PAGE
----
Find the nearest kid who graduated boot camp. While I was never able to master the art of shining shoes, some of the guys in my company could turn shoe leather into flawless glass. IIRC, they did it by using a slightly damp cotton ball, and using very small circular motions.
[boot camp story]While I was in boot camp, it was not uncommon for the best ironer to iron everyone’s shirts. As a result, everyone would hang their dress shirts along the ironing board while the master went to work. This saved time, as the others would do other inspection prep work, like shining other peoples shoes or stripping and waxing decks. One evening, one of the shoe shine masters had the nifty idea of using melted wax for the ultimate shine. Using shoes, he propped up the hot iron on its back and placed a tin of polish on the ironing surface to melt the wax. This was, I should mention, while people had their shirts hanging along the ironing board, awaiting their turn. Lo and behold, someone had bumped the ironing board, spilling hot wax all over everyone’s shirts. They never did try that hot wax trick again.[/bcs]
What’s the best way to Polish boots?
Take a plane to Warsaw?
Wouldn’t that scratch the polished surface if the sock was dry?
Sure, use a sock. But stick the sock itself inside a nylon stocking and you’ll get an even more amazing finish. I kept a sock-and-stocking pad inside my polish bag for nine years, and considered this the best dry polish I could get.
Still, if you’ve got time and ice water, dime-sized circles are the way to go. Put on a nice thick coat of polish, let it dry out a little bit, and then go after it with wet cotton balls. Start with big quarter-sized circles, and just go all the way around one panel over and over in quarter-sized swirls until you start to see a shine. Then switch to dime-sized circles. Alternate a dry cotton ball between passes, or a dry buff as above, if you’re impatient or running short on time – it will take the dry polish away, leaving you less polish on the boot, but it will still look pretty good.
If you can spend a whole day working them (while you watch football or NASCAR or somesuch) then do several layers dry before starting a wet layer, and do several layers with quarter-sized circles before you ever switch to dime-sized. When you finally get to dime-sized circles, a thick layer of polish won’t be necessary; a dry rag rubbed lightly across the polish can and then dragged over the entire surface should leave a crayon-like smudged grey haze on all the shiny parts. Get out the ice and the cotton balls and go to work.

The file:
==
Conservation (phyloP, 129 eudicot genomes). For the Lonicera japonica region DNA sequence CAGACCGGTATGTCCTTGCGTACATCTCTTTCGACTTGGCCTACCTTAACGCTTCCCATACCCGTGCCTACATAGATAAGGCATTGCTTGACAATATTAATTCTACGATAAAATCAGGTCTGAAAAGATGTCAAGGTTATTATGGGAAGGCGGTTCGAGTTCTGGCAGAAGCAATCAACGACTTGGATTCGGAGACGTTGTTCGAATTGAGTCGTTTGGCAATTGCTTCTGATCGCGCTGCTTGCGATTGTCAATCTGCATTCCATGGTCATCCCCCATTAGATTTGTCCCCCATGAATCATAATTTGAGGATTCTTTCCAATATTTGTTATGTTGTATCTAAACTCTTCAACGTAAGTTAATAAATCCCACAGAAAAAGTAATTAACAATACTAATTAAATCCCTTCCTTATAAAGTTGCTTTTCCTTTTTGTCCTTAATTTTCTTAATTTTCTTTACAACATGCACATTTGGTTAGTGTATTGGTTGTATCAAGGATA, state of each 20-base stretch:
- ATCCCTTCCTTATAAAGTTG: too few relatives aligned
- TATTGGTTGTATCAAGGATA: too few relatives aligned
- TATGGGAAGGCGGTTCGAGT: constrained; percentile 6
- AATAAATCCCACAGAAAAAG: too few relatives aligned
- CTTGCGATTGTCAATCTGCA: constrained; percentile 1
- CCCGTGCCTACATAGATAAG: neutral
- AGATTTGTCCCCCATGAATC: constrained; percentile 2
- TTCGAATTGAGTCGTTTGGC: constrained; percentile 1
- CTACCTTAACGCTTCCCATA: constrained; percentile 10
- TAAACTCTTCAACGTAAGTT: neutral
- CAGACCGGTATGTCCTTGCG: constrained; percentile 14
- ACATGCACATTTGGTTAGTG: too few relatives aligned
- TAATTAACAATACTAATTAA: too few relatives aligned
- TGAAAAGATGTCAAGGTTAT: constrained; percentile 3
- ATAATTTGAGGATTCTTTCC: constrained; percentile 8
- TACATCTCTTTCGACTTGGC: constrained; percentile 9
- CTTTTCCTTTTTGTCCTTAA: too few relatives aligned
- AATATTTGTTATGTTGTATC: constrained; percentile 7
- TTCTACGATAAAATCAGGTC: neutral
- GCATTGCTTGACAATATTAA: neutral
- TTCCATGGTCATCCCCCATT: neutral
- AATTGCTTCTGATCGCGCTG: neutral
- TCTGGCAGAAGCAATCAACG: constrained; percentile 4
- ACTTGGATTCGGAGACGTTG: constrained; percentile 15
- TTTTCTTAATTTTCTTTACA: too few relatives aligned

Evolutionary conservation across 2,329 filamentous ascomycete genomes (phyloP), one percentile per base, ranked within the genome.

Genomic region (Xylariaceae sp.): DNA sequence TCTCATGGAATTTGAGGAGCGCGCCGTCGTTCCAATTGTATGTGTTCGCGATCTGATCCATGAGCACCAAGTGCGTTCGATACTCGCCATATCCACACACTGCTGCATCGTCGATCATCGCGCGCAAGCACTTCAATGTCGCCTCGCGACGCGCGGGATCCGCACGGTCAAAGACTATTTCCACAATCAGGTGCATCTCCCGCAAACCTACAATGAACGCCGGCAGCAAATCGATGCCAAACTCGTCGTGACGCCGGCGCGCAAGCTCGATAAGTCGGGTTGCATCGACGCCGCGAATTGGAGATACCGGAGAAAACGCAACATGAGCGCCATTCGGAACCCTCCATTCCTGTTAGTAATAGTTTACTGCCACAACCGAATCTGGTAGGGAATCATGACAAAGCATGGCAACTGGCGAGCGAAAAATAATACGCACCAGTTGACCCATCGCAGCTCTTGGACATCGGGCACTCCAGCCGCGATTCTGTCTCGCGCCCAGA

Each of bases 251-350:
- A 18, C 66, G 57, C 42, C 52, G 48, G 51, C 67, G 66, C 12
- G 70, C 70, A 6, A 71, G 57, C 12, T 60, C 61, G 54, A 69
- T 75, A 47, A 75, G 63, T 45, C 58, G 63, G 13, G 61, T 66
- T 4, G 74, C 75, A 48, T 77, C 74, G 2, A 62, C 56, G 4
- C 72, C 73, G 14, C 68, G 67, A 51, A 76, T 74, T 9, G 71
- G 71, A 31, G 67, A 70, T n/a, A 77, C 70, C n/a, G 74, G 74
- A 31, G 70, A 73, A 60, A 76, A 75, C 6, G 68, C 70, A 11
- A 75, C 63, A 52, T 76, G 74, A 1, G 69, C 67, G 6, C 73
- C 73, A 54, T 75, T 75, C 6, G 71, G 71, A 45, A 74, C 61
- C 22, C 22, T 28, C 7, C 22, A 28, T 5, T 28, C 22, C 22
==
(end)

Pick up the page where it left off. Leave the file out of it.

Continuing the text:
One last tip: a single ice cube in the lid of your polish can should melt just fast enough to provide you with drops of cold water without you needing to dip a polish-stained cotton ball inside a drinking glass.
I wish I had all day to shine them. But I have to shine them every day, and I’ve got about 30 minutes tops that I can devote to the task.
No, it doesn’t in my experience. Also if you have a sock that has terry on the inside, turn it inside out.
I like the nylon idea, I will have to try that.
Do dry shines every day for two weeks using regular Kiwi black. Once you have a good base of dry shines, a wet shine won’t take too long. Once you’ve done a few wet shines with Kiwi black, then start thinking about parade gloss. Did you just start an ROTC program or something? It’s that time of year… if so, best of luck!
Nope. I’m getting paid to do this.
Finish with a lambs wool buffer pad on an electric drill.
A have to say, I find the amount of attention U.S. military types pay to their outward appearence to be… well, kind of gay.